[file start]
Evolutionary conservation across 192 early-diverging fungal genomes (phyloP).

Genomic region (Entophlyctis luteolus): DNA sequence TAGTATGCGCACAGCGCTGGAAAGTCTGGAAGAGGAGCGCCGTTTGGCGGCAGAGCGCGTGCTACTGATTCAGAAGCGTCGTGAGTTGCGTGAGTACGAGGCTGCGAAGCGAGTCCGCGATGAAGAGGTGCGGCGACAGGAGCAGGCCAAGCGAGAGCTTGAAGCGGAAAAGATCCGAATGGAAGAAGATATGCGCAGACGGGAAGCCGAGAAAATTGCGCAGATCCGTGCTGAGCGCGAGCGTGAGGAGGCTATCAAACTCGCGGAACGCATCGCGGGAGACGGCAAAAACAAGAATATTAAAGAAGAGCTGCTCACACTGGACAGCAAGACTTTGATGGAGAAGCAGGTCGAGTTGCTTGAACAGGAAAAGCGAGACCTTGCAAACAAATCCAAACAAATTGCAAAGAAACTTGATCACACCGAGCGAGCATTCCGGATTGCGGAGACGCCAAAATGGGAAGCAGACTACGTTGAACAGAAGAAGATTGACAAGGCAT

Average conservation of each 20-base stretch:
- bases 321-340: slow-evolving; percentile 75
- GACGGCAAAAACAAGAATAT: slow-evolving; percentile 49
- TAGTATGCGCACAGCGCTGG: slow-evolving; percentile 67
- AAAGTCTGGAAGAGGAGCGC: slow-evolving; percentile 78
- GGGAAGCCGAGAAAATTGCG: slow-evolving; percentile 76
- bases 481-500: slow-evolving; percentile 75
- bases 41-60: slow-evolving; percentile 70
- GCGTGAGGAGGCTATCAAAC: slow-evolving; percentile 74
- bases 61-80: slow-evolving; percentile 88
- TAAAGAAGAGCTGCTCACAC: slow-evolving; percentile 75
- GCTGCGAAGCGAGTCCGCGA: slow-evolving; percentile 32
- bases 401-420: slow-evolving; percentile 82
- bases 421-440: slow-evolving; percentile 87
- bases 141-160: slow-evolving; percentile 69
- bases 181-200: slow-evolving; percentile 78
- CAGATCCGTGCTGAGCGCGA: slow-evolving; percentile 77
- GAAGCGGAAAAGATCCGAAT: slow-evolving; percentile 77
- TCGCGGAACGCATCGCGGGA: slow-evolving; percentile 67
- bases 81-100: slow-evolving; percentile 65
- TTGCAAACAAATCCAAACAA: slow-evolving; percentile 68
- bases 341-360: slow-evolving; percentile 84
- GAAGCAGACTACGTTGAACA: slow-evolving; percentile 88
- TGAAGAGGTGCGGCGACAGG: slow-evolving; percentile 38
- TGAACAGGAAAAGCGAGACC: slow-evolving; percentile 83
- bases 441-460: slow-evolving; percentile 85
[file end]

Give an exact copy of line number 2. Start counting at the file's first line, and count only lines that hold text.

Genomic region (Entophlyctis luteolus): DNA sequence TAGTATGCGCACAGCGCTGGAAAGTCTGGAAGAGGAGCGCCGTTTGGCGGCAGAGCGCGTGCTACTGATTCAGAAGCGTCGTGAGTTGCGTGAGTACGAGGCTGCGAAGCGAGTCCGCGATGAAGAGGTGCGGCGACAGGAGCAGGCCAAGCGAGAGCTTGAAGCGGAAAAGATCCGAATGGAAGAAGATATGCGCAGACGGGAAGCCGAGAAAATTGCGCAGATCCGTGCTGAGCGCGAGCGTGAGGAGGCTATCAAACTCGCGGAACGCATCGCGGGAGACGGCAAAAACAAGAATATTAAAGAAGAGCTGCTCACACTGGACAGCAAGACTTTGATGGAGAAGCAGGTCGAGTTGCTTGAACAGGAAAAGCGAGACCTTGCAAACAAATCCAAACAAATTGCAAAGAAACTTGATCACACCGAGCGAGCATTCCGGATTGCGGAGACGCCAAAATGGGAAGCAGACTACGTTGAACAGAAGAAGATTGACAAGGCAT